- July: Shell clarifies an oft-pilloried statement in its spill response plan which suggested they would recover 95 percent of any spilled oil if a spill occurs in the Arctic Ocean. Its new position is that they only plan to “encounter” 95 percent of spilled oil, with no guarantees on how much they could actually collect.
- July: In an incident that proved to foreshadow future problems, Shell briefly lost control of its Noble Discoverer rig when the vessel slipped its mooring and came close to running aground in Dutch Harbor, Alaska.
- July: Shell’s oil spill response barge, a key piece of oil spill response equipment, repeatedly fails to obtain Coast Guard certification. In conjunction with late lingering sea ice which blocks access to the drill sites, these delays prevented Shell from beginning drilling work on schedule.
- August: Norwegian oil and gas company Statoil announces it will suspend its own plans to drill offshore in the Alaskan Arctic Ocean after watching Shell’s struggles in the region. Spokesman Jim Schwartz explained: “The bottom line is, in light of the significant uncertainty regarding Alaska offshore exploration, we’ve decided to take what we believe is a prudent step of observing the outcome of Shell’s efforts before finalizing our own exploration decision time frame.”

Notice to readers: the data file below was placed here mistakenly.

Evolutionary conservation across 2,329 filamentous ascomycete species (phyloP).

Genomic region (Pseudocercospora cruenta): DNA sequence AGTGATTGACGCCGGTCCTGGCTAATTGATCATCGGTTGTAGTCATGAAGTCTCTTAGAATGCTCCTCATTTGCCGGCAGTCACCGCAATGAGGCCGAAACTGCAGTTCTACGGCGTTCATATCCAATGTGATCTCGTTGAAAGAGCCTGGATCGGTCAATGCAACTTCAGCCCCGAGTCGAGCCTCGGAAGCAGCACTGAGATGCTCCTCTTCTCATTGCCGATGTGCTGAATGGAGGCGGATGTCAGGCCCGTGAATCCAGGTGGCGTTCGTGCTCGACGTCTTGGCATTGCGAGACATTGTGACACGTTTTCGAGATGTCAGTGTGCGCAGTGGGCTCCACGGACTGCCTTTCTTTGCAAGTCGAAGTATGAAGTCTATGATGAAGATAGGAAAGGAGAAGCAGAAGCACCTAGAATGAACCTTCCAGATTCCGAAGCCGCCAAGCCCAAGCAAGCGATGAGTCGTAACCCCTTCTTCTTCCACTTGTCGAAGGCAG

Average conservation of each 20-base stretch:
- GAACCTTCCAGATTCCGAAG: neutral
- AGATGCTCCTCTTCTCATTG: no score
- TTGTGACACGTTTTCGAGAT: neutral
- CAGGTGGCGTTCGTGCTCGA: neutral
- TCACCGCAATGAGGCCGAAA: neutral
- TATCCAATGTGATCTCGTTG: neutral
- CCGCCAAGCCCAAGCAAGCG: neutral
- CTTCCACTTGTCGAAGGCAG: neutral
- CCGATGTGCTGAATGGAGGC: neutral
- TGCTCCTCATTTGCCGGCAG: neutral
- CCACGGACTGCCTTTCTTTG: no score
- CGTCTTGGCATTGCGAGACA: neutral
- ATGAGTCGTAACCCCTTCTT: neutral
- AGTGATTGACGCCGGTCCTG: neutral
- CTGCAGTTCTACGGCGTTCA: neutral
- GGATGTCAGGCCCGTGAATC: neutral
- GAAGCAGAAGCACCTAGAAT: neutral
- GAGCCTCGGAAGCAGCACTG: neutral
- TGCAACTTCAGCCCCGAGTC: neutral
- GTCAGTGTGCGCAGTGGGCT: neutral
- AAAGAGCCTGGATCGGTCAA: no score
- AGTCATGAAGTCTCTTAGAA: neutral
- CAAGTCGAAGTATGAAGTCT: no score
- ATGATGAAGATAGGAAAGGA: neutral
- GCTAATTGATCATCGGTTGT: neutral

- September: A British parliamentary committee called for a halt to drilling in the Arctic Ocean until necessary steps are taken to protect the region from the potentially catastrophic consequences of an oil spill.
- September: France based Total SA, the fourth largest publicly traded oil and gas company in the world, became the first major oil producer to admit that offshore drilling in Arctic waters is a risky idea, saying such operations could be a “disaster” and warning other companies against drilling in the region.
- September: After repeatedly failing to receive Coast Guard approval for its containment barge Shell was forced to postpone exploratory drilling operations until 2013 and settle instead for beginning to drill two non-oil producing preparatory wells.
- September: Just one day after beginning its long-awaited preparatory drilling operations, Shell suspends drilling as a massive ice pack covering approximately 360 square miles drifts toward the site.
- November: More than a week after preparatory drilling ended for the season, Shell experienced numerous complications as it tried to get its Kulluk rig out of the Beaufort Sea as winter sea ice encroaches.
- December: Internal emails between Interior Department officials reveal the September test of Shell’s oil spill containment system was not just a failure but a complete disaster. The containment dome “breached like a whale” and was “crushed like a beer can” – and all in the comparatively temperate waters of Puget Sound.
- December: Shell’s second drilling rig, Kulluk, slips its cables while being towed out of Alaska waters on an accelerated schedule in order to dodge paying Alaska taxes in 2013. The rig, along with its 150,000 gallons of fuel and drilling fluid, washes up on an uninhabited island along one of Alaska’s most pristine coastlines.
Kiley Kroh is the Associate Director for Ocean Communications and Michael Conathan is the Director of Ocean Policy and the Center for American Progress.